Lewis is an subtle but incisive observer who brings in historical background to his contemporary scenes and deftly draws the characters of whomever he meets, ranging from his interpreter to businessmen and hotel staff. He knows the tribal life is certain to vanish even more completely than it already has. The concepts of "jobs" and "money" are largely meaningless to the tribals. Mining and lumber operations will destroy homelands, bring jobs, and introduce money. Given the rate of industrialization in India, just twenty years later the journey Lewis took may no longer be possible.

View all my reviews   

Wednesday, June 15, 2011


Uzumaki, Volume 3Uzumaki, Volume 3 by Junji Ito
My rating: 5 of 5 stars

Things have gone from bad to worse in the fog-bound  Kurozu-cho, the Japanese city cursed by the Spiral -- yes that seemingly inoffensive pattern that is literally twisting the lives of these unfortunate citizens all out of shape. A sense that something is wrong in Kurozu-cho has reached the outside world, but aid workers are either caught up in whirlwinds or sunk in maelstroms. Those that make it through find themselves trapped as well.

This is Vol. 3 of Ito's manga. I read the first volume and couldn't find a copy of the second, but I can't imagine that whatever weirdness takes place in between can come close to the apocalyptic visions of the finale. All modern construction in Kurozu-cho has been destroyed by whirlwinds that arise from the slightest movements or sounds the inhabitants make. Thuggish kids older lowlifes have learned to ride the whirlwinds and direct them toward their old schools and the civic buildings. Watching all this, even the nice boy who is one our heros can't help but comment, "Hmm, looks like fun." The only buildings not affected by the whirlwinds are the oldest, wooden row houses scattered through the city. But as citizens cram into them for safety, you learn a new and disgusting connotation for the idea of social entanglements.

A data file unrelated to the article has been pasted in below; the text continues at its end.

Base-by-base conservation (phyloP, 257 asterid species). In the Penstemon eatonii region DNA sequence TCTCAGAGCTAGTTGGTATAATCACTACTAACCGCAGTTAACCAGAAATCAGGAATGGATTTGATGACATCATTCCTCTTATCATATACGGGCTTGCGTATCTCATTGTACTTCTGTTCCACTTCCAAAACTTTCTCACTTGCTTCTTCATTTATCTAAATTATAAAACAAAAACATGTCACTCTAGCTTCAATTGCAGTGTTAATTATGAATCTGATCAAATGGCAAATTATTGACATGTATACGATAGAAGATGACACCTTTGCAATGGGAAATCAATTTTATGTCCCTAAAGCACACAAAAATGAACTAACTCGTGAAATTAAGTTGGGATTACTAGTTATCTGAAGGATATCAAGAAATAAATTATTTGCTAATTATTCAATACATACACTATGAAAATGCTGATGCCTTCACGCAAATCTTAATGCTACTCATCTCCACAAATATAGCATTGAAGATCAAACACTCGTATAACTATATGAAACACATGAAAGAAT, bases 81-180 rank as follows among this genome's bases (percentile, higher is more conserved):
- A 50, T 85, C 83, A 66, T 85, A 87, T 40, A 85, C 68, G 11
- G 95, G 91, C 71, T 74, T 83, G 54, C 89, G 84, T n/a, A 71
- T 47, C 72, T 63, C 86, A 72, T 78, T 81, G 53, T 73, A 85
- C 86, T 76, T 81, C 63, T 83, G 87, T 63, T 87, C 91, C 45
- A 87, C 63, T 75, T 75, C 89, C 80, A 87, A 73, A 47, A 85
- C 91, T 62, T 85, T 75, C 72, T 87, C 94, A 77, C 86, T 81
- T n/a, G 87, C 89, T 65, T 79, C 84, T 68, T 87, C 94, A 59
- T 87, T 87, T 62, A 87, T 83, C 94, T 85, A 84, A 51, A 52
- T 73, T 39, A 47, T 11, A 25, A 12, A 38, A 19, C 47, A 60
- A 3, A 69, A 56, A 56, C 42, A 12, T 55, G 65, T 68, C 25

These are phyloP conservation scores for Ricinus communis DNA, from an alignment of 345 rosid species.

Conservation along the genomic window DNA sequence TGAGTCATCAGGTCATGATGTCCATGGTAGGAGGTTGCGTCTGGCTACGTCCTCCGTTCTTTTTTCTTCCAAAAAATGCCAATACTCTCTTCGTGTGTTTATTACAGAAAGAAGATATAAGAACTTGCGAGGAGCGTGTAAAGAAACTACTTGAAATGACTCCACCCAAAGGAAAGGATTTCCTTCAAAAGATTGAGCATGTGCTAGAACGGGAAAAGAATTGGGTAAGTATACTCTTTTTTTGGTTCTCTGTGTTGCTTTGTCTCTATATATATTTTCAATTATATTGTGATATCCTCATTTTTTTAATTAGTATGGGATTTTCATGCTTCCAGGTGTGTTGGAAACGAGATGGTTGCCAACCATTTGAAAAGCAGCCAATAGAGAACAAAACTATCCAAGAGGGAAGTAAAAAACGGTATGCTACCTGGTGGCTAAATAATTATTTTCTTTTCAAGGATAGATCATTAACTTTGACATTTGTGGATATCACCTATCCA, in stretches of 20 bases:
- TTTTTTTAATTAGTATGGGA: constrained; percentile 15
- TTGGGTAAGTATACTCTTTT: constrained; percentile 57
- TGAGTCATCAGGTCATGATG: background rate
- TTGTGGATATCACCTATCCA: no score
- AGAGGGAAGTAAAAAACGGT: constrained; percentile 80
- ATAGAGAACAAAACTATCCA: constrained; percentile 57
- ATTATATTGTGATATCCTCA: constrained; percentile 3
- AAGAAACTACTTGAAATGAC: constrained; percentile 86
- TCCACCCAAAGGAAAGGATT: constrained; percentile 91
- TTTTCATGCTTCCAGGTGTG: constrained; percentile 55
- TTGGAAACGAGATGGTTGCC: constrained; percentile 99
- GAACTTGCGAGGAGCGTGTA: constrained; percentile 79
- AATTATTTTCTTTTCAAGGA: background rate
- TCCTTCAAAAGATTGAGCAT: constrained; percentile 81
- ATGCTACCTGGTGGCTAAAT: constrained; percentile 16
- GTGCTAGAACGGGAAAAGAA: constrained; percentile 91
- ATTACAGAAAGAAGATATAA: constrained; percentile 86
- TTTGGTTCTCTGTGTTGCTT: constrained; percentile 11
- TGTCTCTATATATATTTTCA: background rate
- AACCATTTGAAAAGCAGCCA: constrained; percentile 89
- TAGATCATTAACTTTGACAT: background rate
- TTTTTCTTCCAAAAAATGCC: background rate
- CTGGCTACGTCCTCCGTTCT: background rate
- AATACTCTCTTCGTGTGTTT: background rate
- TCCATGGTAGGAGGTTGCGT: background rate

Question: Is it cannibalism if your neighbors have turned into giant snails? Or does it come down to just the issue of roasted or raw?

The cosmic finale is more about resignation than transcendence, although the latter does play a role. It would take Hollywood to give this one a happy ending.

View all my reviews    

Friday, June 10, 2011


[She] had in a sublime degree a sense closed to the general question of difficulty, which she got rid of furthermore not in the least as one had seen many charming persons do, by merely passing it on to others. She kept it completely at a distance: it never entered the circle; the most plaintive confident couldn't have dragged it in; and to tread the path of a confident was to accordingly live exempt. Service was so easy to render that the whole thing was like court life without the hardships. It came back of course to the question of prevailed even as the truth of truths that the girl couldn't get away from her wealth...She couldn't dress it away; she could neither smile it away in any dreamy absence nor blow it away in any softened sigh. She couldn't have lost it if she had tried -- that was what it was to be really rich. It had to be the thing you were.